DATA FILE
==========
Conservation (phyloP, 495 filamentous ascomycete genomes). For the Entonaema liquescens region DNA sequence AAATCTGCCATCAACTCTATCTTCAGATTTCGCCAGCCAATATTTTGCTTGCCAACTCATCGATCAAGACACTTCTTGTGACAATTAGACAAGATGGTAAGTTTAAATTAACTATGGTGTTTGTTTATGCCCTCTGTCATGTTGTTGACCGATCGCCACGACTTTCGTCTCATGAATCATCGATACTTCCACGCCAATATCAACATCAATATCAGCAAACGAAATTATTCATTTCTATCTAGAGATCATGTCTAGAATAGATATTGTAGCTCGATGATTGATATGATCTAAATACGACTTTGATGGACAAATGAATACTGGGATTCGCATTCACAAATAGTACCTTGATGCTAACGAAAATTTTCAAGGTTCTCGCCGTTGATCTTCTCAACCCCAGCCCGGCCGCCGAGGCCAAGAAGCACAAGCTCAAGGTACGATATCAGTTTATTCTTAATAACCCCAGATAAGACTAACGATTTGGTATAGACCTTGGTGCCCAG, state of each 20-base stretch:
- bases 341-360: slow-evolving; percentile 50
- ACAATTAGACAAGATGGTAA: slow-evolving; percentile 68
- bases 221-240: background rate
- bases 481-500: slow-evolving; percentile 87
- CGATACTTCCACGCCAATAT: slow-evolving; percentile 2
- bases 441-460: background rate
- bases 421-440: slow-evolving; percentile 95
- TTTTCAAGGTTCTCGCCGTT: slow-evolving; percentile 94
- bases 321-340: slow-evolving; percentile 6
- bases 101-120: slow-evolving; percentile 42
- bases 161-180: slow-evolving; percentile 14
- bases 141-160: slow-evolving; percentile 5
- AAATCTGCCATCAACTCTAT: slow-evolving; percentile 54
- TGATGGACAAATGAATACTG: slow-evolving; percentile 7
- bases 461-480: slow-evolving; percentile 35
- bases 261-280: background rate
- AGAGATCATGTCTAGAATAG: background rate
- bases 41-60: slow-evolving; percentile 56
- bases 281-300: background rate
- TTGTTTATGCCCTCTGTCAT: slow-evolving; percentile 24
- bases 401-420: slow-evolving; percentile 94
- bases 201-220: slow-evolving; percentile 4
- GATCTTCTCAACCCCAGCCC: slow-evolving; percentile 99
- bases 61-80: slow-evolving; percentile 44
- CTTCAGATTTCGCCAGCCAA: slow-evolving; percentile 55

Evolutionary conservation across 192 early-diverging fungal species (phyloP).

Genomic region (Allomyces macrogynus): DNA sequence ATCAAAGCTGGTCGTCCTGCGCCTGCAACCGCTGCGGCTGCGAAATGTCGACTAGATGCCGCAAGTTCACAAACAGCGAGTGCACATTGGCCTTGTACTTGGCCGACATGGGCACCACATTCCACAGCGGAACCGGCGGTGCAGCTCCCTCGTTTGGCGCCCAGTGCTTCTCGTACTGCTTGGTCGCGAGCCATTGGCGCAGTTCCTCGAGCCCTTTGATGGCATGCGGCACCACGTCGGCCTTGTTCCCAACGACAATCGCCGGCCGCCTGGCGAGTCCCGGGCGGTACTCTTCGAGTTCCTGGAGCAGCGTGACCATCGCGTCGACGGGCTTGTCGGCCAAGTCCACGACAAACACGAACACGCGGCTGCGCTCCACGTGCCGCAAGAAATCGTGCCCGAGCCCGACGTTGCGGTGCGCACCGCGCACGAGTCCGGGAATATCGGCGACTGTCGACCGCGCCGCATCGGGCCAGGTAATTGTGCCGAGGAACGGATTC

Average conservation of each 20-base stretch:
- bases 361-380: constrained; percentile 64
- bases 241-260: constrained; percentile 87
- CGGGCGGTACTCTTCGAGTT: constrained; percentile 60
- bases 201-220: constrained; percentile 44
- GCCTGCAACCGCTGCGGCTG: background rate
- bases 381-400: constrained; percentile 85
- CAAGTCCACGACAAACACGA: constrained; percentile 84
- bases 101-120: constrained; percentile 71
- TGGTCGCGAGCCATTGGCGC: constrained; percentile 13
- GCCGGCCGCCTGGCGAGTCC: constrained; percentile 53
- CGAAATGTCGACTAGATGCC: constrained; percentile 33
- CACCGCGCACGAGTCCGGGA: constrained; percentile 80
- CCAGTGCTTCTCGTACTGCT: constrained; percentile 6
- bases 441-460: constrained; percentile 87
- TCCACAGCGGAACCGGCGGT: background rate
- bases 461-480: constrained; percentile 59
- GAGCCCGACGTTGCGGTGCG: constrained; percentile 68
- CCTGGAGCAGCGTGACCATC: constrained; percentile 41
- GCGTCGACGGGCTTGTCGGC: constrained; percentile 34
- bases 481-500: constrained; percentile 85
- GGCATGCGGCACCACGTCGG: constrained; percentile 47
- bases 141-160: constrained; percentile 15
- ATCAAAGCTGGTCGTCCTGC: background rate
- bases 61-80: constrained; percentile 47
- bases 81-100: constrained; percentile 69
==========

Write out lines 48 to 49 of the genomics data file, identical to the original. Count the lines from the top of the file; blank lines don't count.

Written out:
- GCGTCGACGGGCTTGTCGGC: constrained; percentile 34
- bases 481-500: constrained; percentile 85